STEAM – an acronym encompassing science, technology, engineering, the Arts, and math – is an interdisciplinary approach to education grounded in the development of identity, intellect, criticality, skills, and joy. The goal of STEAM is the development of literacy in the individual subjects as well as in specific transdisciplinary competencies necessary to empower students to tackle the challenges of today and build our tomorrow. While the District has no standardized structure for a STEAM program, many schools have developed STEM or STEAM classes, built makerspaces, or developed interdisciplinary projects across classes.
The primary goal of SDP STEAM is to develop STEAM literacy in order to create successful, fully engaged citizens of the world. The SDP defines STEAM Literacy using Ghouldy Muhammed’s Historically Responsive Literacy framework including the following five dimensions: identity, criticality, skills, intellect, and joy.
- Identity – Students who are literate in STEAM have developed social and cultural awareness, investigated and validated a sense of who they are and what they want to do, envisioned themselves in STEAM roles, and taken steps to realize their visions
- Criticality – Students who are literate in STEAM have developed an understanding of power, inequality, equity and oppression. Students who are literate in STEAM are provided the tools, understanding, and practices necessary to investigate and act upon systems of oppression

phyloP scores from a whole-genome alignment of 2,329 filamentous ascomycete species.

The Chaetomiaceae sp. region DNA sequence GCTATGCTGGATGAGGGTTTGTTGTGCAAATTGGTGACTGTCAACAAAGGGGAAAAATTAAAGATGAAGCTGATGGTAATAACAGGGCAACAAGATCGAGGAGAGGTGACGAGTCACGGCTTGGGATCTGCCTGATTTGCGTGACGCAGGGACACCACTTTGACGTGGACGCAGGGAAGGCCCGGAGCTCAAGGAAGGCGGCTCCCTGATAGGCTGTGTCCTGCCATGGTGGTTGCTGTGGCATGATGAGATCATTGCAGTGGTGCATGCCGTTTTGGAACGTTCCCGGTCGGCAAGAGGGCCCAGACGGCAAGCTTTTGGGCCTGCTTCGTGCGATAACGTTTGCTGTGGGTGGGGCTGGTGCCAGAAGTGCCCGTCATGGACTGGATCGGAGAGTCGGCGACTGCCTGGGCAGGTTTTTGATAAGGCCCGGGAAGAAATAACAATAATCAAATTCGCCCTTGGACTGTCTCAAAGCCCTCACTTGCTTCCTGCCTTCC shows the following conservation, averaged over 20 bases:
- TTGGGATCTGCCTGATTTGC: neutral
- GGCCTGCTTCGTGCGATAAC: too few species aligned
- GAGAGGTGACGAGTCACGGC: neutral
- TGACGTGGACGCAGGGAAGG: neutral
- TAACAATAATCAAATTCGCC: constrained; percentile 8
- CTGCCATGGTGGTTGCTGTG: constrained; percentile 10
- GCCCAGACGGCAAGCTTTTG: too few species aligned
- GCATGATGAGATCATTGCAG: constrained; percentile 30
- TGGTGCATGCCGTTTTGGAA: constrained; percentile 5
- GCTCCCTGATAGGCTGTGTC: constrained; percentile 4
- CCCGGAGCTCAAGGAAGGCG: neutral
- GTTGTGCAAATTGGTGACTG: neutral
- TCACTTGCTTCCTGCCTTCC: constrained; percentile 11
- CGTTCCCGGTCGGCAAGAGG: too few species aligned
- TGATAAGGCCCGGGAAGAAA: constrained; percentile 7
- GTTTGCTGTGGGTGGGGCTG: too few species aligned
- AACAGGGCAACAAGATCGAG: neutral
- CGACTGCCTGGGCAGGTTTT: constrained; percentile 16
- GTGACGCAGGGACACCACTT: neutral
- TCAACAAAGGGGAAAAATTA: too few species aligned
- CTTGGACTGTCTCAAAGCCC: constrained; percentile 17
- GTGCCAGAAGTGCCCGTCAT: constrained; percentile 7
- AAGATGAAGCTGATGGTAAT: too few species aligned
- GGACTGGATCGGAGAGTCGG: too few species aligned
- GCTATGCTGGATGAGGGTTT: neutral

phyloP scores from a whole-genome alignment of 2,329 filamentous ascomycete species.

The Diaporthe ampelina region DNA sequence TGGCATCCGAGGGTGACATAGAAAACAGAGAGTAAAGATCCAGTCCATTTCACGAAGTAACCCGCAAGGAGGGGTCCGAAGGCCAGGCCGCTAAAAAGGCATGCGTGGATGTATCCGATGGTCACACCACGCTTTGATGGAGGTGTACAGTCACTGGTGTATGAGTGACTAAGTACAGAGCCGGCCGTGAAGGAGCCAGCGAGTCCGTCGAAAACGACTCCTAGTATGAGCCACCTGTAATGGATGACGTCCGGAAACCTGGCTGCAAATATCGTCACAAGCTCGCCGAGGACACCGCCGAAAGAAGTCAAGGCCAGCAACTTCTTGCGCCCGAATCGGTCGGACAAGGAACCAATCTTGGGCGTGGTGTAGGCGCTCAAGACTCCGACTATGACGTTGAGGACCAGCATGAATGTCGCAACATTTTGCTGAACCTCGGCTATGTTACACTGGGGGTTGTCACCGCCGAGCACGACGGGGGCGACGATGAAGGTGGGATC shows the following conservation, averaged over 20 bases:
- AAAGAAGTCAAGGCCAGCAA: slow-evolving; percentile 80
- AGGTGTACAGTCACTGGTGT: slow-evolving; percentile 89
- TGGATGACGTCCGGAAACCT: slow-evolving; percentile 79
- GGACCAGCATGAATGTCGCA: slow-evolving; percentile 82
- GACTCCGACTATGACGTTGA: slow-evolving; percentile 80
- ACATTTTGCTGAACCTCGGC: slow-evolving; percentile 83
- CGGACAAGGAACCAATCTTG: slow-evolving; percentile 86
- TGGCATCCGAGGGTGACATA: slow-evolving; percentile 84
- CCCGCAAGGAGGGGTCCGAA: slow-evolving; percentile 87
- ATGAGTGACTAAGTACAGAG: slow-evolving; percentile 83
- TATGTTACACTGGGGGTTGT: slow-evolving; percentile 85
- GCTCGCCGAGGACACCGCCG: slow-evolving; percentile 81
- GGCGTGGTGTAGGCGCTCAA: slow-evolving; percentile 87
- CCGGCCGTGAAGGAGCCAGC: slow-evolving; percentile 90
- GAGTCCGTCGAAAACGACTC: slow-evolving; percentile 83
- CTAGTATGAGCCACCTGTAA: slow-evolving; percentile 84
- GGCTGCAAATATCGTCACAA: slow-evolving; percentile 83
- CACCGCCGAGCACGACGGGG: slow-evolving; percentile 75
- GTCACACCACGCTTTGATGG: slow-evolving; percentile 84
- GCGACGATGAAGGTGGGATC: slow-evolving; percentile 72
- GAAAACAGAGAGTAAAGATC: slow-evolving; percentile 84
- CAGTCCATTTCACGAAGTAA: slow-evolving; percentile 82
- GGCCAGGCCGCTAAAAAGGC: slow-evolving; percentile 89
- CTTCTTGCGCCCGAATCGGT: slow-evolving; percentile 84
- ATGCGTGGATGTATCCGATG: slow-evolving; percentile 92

- Skills – Students who are literate in STEAM have developed proficiency in the following core competencies: collaboration, communication, computational thinking, critical thinking, creativity, data and digital literacy, design thinking, ethical work, problem solving, STEAM mindset, and transfer
- Intellect – STEAM literacy means having the ability to investigate and act on the challenges facing students’ communities, both local and global. This ability requires students to meet standards in science, math, ELA, Art, computer science, and technology.
- Joy – Creating, designing, expressing, investigating, collaborating, and tackling problems facing our world are powerfully joyous experiences. Students who are literate in STEAM have gained the ability to find joy in these activities.